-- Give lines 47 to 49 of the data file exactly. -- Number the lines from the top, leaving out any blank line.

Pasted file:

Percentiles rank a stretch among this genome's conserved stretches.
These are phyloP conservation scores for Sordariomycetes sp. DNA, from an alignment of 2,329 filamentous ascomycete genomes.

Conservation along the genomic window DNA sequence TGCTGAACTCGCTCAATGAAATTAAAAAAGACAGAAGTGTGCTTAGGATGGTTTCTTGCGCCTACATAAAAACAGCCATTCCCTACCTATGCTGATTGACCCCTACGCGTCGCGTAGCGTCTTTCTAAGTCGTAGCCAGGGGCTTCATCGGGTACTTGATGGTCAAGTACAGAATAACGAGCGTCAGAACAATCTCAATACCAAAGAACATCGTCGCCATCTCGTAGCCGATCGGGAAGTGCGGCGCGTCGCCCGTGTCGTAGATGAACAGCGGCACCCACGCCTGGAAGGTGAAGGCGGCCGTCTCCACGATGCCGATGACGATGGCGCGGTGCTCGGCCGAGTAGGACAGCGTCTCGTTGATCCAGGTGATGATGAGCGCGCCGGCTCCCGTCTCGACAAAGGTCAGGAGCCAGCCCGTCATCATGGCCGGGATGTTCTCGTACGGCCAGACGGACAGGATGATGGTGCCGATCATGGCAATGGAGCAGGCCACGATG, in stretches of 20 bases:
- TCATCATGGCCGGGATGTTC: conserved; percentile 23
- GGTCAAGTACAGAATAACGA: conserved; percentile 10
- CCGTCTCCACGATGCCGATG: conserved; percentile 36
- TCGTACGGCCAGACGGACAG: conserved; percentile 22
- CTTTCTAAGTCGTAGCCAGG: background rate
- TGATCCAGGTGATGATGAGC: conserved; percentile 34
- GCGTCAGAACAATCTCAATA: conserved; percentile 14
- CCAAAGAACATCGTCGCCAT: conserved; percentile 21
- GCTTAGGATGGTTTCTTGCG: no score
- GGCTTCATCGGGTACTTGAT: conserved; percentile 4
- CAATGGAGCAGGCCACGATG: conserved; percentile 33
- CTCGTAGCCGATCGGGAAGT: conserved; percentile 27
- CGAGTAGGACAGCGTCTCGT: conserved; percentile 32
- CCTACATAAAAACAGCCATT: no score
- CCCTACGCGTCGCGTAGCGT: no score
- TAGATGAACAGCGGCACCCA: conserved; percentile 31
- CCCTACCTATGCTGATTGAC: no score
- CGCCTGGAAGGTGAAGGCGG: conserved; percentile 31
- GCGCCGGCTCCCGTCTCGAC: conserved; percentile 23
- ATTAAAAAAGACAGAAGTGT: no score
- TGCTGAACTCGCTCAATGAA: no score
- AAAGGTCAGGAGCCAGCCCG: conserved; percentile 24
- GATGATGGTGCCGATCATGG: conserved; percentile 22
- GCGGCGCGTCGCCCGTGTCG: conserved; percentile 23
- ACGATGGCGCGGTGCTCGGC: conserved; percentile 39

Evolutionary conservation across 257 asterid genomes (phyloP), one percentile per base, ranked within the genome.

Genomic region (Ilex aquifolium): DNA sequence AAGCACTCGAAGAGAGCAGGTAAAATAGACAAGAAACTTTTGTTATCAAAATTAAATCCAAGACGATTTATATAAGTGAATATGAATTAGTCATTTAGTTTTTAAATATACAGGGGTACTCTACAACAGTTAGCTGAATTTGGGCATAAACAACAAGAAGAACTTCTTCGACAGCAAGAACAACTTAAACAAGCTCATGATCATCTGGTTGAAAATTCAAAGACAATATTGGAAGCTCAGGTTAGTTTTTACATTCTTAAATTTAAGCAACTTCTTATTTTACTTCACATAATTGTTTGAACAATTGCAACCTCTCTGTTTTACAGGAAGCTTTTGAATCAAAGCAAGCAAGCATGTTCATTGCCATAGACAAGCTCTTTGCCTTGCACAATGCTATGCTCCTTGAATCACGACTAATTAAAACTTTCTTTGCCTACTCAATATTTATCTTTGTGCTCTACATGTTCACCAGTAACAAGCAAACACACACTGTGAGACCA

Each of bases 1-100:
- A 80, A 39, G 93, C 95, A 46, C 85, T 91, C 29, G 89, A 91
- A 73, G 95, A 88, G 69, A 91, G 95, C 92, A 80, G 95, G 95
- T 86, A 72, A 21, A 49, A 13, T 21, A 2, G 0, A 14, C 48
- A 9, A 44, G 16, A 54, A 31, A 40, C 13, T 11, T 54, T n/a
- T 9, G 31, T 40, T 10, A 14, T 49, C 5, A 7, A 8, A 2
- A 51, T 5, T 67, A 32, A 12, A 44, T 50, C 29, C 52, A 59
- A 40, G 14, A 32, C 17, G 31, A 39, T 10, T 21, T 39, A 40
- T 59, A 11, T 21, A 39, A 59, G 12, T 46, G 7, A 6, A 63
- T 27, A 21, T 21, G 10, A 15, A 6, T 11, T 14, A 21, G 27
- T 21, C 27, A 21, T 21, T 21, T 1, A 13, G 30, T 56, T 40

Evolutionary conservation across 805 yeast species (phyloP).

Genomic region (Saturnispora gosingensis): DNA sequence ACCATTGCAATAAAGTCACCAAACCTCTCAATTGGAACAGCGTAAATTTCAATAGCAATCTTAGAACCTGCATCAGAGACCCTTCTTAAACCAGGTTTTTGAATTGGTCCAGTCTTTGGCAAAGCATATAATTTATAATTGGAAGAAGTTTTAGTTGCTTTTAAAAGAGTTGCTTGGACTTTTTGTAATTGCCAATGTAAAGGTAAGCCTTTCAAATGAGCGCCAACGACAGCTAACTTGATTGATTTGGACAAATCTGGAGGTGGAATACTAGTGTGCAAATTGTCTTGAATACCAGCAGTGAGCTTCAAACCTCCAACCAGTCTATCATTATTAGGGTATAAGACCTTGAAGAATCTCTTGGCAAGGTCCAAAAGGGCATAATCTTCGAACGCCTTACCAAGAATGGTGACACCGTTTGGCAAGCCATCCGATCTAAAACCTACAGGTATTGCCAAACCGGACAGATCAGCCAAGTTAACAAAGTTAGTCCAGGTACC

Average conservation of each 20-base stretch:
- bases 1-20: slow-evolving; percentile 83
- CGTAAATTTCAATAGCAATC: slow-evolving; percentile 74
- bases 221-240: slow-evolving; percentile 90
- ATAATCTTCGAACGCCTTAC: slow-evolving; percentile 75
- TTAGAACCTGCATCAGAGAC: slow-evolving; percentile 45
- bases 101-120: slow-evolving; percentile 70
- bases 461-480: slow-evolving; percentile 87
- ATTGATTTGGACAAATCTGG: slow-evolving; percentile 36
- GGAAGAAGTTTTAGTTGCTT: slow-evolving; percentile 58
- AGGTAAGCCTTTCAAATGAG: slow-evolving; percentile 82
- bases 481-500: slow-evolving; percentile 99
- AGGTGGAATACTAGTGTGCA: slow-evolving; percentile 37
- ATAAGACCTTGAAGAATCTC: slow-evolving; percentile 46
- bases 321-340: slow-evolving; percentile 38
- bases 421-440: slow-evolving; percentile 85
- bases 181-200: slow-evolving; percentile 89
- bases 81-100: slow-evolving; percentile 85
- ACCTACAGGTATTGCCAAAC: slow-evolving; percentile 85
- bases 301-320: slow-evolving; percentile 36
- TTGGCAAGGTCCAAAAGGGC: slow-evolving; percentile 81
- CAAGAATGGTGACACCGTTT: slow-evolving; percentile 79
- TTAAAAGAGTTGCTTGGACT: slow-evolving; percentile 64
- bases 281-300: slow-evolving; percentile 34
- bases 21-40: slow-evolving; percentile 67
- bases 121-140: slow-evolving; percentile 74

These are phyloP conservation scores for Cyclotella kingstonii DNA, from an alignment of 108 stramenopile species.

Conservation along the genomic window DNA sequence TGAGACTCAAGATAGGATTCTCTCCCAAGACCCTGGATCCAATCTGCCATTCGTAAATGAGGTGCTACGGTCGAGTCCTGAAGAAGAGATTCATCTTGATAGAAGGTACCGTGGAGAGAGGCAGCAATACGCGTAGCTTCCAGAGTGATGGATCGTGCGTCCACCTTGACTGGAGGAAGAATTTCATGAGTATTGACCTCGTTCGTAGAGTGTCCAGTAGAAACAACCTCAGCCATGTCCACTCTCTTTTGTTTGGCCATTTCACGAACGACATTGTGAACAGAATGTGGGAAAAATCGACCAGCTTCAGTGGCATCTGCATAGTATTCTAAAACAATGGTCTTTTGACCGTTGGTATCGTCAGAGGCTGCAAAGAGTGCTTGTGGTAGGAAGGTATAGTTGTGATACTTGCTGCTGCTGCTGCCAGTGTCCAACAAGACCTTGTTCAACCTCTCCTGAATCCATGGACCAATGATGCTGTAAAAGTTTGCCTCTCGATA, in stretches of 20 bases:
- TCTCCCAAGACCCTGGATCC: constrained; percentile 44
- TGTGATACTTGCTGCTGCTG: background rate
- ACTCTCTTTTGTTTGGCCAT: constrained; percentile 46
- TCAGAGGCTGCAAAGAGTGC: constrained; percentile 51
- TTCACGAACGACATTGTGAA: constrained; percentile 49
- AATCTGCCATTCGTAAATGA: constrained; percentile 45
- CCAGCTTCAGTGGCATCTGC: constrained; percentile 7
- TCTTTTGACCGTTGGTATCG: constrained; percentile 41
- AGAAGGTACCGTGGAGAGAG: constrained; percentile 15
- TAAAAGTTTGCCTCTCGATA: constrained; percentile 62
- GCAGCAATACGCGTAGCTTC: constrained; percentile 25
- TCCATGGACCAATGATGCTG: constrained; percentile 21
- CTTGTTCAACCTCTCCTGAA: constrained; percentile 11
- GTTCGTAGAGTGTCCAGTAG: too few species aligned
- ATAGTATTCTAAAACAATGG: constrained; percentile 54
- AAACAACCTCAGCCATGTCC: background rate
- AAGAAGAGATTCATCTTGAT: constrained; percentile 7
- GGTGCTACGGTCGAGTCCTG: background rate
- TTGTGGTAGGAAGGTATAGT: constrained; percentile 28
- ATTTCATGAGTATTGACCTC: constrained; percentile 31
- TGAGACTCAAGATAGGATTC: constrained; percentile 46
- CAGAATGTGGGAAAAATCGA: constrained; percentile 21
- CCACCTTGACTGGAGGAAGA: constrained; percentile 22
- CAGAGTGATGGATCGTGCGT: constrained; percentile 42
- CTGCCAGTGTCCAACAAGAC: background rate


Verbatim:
- bases 221-240: slow-evolving; percentile 90
- ATAATCTTCGAACGCCTTAC: slow-evolving; percentile 75
- TTAGAACCTGCATCAGAGAC: slow-evolving; percentile 45